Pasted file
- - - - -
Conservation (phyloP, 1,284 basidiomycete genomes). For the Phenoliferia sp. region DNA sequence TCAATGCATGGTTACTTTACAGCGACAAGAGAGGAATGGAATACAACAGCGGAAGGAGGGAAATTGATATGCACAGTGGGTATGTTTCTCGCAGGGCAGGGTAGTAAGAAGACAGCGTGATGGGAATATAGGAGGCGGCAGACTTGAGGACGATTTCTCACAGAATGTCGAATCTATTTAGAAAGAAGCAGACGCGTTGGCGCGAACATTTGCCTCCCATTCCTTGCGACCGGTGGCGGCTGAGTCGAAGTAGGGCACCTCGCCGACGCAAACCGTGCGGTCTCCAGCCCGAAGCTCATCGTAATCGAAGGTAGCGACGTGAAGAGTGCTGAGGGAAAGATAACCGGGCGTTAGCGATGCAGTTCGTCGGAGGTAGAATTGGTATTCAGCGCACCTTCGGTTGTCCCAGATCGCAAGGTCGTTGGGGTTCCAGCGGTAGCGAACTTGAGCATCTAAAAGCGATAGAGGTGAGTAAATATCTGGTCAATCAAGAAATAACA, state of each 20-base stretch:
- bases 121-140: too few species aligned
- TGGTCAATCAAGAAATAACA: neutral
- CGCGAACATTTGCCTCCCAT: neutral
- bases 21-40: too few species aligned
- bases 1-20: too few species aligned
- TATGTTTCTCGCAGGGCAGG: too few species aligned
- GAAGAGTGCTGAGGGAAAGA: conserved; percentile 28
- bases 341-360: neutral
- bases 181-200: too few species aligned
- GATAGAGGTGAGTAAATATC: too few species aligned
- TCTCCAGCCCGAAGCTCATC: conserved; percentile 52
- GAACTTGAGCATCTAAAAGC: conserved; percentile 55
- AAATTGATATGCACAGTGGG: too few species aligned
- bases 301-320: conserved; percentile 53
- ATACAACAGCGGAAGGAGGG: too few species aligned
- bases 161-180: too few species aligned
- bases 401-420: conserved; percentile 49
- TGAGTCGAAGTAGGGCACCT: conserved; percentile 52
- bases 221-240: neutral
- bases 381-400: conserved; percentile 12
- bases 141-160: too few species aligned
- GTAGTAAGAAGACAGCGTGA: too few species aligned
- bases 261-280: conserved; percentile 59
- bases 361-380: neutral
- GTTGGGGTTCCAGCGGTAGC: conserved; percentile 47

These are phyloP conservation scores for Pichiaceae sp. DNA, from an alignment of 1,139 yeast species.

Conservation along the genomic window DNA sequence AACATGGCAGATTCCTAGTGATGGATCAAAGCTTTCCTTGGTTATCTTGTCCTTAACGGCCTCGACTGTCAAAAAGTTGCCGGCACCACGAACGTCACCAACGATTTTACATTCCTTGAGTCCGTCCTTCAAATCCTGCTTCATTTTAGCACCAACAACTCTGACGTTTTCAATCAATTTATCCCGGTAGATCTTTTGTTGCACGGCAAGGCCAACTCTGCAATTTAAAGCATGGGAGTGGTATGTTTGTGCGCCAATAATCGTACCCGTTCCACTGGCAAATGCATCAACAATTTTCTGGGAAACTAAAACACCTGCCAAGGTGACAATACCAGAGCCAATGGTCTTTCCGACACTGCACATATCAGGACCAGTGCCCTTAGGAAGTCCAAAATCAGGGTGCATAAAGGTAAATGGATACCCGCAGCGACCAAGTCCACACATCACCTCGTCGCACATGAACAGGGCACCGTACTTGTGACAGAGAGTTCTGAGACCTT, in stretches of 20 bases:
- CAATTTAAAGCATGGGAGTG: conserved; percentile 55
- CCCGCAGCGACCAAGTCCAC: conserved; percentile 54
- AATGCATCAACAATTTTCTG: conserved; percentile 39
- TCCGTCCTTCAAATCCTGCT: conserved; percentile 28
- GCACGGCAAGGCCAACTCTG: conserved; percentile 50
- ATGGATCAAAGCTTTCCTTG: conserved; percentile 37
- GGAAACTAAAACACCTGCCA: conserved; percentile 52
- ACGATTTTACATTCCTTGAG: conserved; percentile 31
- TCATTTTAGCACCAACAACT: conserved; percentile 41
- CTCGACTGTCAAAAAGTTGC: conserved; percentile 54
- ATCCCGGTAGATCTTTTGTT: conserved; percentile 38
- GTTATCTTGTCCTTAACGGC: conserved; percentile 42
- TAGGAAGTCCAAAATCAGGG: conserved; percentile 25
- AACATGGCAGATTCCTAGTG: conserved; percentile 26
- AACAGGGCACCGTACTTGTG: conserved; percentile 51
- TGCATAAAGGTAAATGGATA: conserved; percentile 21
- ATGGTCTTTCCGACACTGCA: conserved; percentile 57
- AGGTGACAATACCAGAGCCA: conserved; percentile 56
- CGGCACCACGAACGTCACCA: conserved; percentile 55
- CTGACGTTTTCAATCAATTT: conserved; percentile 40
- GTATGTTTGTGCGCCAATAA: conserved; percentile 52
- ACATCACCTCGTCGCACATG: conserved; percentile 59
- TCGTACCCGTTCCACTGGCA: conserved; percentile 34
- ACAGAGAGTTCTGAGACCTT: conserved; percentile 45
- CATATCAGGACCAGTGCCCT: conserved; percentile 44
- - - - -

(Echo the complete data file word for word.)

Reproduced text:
Conservation (phyloP, 1,284 basidiomycete genomes). For the Phenoliferia sp. region DNA sequence TCAATGCATGGTTACTTTACAGCGACAAGAGAGGAATGGAATACAACAGCGGAAGGAGGGAAATTGATATGCACAGTGGGTATGTTTCTCGCAGGGCAGGGTAGTAAGAAGACAGCGTGATGGGAATATAGGAGGCGGCAGACTTGAGGACGATTTCTCACAGAATGTCGAATCTATTTAGAAAGAAGCAGACGCGTTGGCGCGAACATTTGCCTCCCATTCCTTGCGACCGGTGGCGGCTGAGTCGAAGTAGGGCACCTCGCCGACGCAAACCGTGCGGTCTCCAGCCCGAAGCTCATCGTAATCGAAGGTAGCGACGTGAAGAGTGCTGAGGGAAAGATAACCGGGCGTTAGCGATGCAGTTCGTCGGAGGTAGAATTGGTATTCAGCGCACCTTCGGTTGTCCCAGATCGCAAGGTCGTTGGGGTTCCAGCGGTAGCGAACTTGAGCATCTAAAAGCGATAGAGGTGAGTAAATATCTGGTCAATCAAGAAATAACA, state of each 20-base stretch:
- bases 121-140: too few species aligned
- TGGTCAATCAAGAAATAACA: neutral
- CGCGAACATTTGCCTCCCAT: neutral
- bases 21-40: too few species aligned
- bases 1-20: too few species aligned
- TATGTTTCTCGCAGGGCAGG: too few species aligned
- GAAGAGTGCTGAGGGAAAGA: conserved; percentile 28
- bases 341-360: neutral
- bases 181-200: too few species aligned
- GATAGAGGTGAGTAAATATC: too few species aligned
- TCTCCAGCCCGAAGCTCATC: conserved; percentile 52
- GAACTTGAGCATCTAAAAGC: conserved; percentile 55
- AAATTGATATGCACAGTGGG: too few species aligned
- bases 301-320: conserved; percentile 53
- ATACAACAGCGGAAGGAGGG: too few species aligned
- bases 161-180: too few species aligned
- bases 401-420: conserved; percentile 49
- TGAGTCGAAGTAGGGCACCT: conserved; percentile 52
- bases 221-240: neutral
- bases 381-400: conserved; percentile 12
- bases 141-160: too few species aligned
- GTAGTAAGAAGACAGCGTGA: too few species aligned
- bases 261-280: conserved; percentile 59
- bases 361-380: neutral
- GTTGGGGTTCCAGCGGTAGC: conserved; percentile 47

These are phyloP conservation scores for Pichiaceae sp. DNA, from an alignment of 1,139 yeast species.

Conservation along the genomic window DNA sequence AACATGGCAGATTCCTAGTGATGGATCAAAGCTTTCCTTGGTTATCTTGTCCTTAACGGCCTCGACTGTCAAAAAGTTGCCGGCACCACGAACGTCACCAACGATTTTACATTCCTTGAGTCCGTCCTTCAAATCCTGCTTCATTTTAGCACCAACAACTCTGACGTTTTCAATCAATTTATCCCGGTAGATCTTTTGTTGCACGGCAAGGCCAACTCTGCAATTTAAAGCATGGGAGTGGTATGTTTGTGCGCCAATAATCGTACCCGTTCCACTGGCAAATGCATCAACAATTTTCTGGGAAACTAAAACACCTGCCAAGGTGACAATACCAGAGCCAATGGTCTTTCCGACACTGCACATATCAGGACCAGTGCCCTTAGGAAGTCCAAAATCAGGGTGCATAAAGGTAAATGGATACCCGCAGCGACCAAGTCCACACATCACCTCGTCGCACATGAACAGGGCACCGTACTTGTGACAGAGAGTTCTGAGACCTT, in stretches of 20 bases:
- CAATTTAAAGCATGGGAGTG: conserved; percentile 55
- CCCGCAGCGACCAAGTCCAC: conserved; percentile 54
- AATGCATCAACAATTTTCTG: conserved; percentile 39
- TCCGTCCTTCAAATCCTGCT: conserved; percentile 28
- GCACGGCAAGGCCAACTCTG: conserved; percentile 50
- ATGGATCAAAGCTTTCCTTG: conserved; percentile 37
- GGAAACTAAAACACCTGCCA: conserved; percentile 52
- ACGATTTTACATTCCTTGAG: conserved; percentile 31
- TCATTTTAGCACCAACAACT: conserved; percentile 41
- CTCGACTGTCAAAAAGTTGC: conserved; percentile 54
- ATCCCGGTAGATCTTTTGTT: conserved; percentile 38
- GTTATCTTGTCCTTAACGGC: conserved; percentile 42
- TAGGAAGTCCAAAATCAGGG: conserved; percentile 25
- AACATGGCAGATTCCTAGTG: conserved; percentile 26
- AACAGGGCACCGTACTTGTG: conserved; percentile 51
- TGCATAAAGGTAAATGGATA: conserved; percentile 21
- ATGGTCTTTCCGACACTGCA: conserved; percentile 57
- AGGTGACAATACCAGAGCCA: conserved; percentile 56
- CGGCACCACGAACGTCACCA: conserved; percentile 55
- CTGACGTTTTCAATCAATTT: conserved; percentile 40
- GTATGTTTGTGCGCCAATAA: conserved; percentile 52
- ACATCACCTCGTCGCACATG: conserved; percentile 59
- TCGTACCCGTTCCACTGGCA: conserved; percentile 34
- ACAGAGAGTTCTGAGACCTT: conserved; percentile 45
- CATATCAGGACCAGTGCCCT: conserved; percentile 44